You can now send and receive money right in the Android Gmail app

If you’ve ever been writing an email on your Android phone and wished there was a way to send or request money without switching to the Venmo, Square, or Google Wallet apps, your prayers have been answered. Rolling out today via a Play Store update, Google will now allow you to easily attach payments to Gmail messages.

While the feature has been available in the Gmail web client for several years, it’s new to the Android app. And it’s not limited to your contacts that have a Gmail address, nor do they need to the Google Wallet app. As Google explains, “Recipients are able to receive or request money right from the email itself—without having to install another payment app. They can even arrange for money they receive to go directly into their bank account. Either way, it’s completely free for both of you.”


To send money in the Gmail app, just tap the attachment icon.

To use the new feature, tap the paper clip icon as if you were attaching a file and you’ll see two new options: Send money and Request money. Tap the one you want and you can select an amount, payment source, and write a note, which will then attach to the body of your message. Then you can simply send your message as you normally would. On the receiving end, you’ll simply tap the Claim money link and it will transfer the funds directly into your Google Wallet account. (If you don’t have an account you’ll need to go through the sign-up process.)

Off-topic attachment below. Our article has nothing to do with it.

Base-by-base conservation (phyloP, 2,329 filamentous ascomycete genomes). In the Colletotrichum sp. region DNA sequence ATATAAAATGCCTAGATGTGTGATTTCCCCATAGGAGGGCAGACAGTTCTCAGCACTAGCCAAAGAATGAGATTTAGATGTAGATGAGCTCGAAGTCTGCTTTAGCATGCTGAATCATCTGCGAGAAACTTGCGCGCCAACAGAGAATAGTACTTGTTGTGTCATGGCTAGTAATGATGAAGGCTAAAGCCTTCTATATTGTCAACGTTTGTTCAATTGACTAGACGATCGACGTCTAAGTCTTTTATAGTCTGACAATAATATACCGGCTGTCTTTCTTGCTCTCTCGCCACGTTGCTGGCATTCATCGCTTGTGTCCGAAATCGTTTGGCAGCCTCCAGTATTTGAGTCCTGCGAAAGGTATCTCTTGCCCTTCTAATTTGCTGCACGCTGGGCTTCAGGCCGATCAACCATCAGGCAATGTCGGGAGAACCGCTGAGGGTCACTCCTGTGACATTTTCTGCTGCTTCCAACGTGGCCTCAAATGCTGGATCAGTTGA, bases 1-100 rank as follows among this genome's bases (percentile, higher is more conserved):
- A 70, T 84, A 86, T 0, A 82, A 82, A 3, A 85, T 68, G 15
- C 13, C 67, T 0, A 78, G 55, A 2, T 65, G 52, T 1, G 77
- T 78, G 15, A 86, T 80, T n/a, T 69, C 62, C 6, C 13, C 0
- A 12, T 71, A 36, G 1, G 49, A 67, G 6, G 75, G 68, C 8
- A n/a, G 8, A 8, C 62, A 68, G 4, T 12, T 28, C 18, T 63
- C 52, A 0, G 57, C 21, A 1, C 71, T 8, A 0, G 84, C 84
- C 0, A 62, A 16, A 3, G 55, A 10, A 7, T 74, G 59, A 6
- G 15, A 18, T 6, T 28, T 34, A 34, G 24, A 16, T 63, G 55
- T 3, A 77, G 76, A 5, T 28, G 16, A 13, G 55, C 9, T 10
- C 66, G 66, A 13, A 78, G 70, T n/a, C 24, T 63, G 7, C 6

Payments you receive will automatically be deposited into your Google Wallet account.

The feature is currently rolling to Android phones but is limited to the U.S. version of the Gmail app. There’s no word on when it will come to iOS or international users. If you haven’t gotten the new version yet, you can test it out by side-loading the Google signed APK from APK Mirror.

You’ve got money! While this isn’t a problem that was begging for a solution, it’s certainly a feature we’ll use every now and again. And now we’ll have an easy way to pester all of friends that owe us money.

IDG Insider


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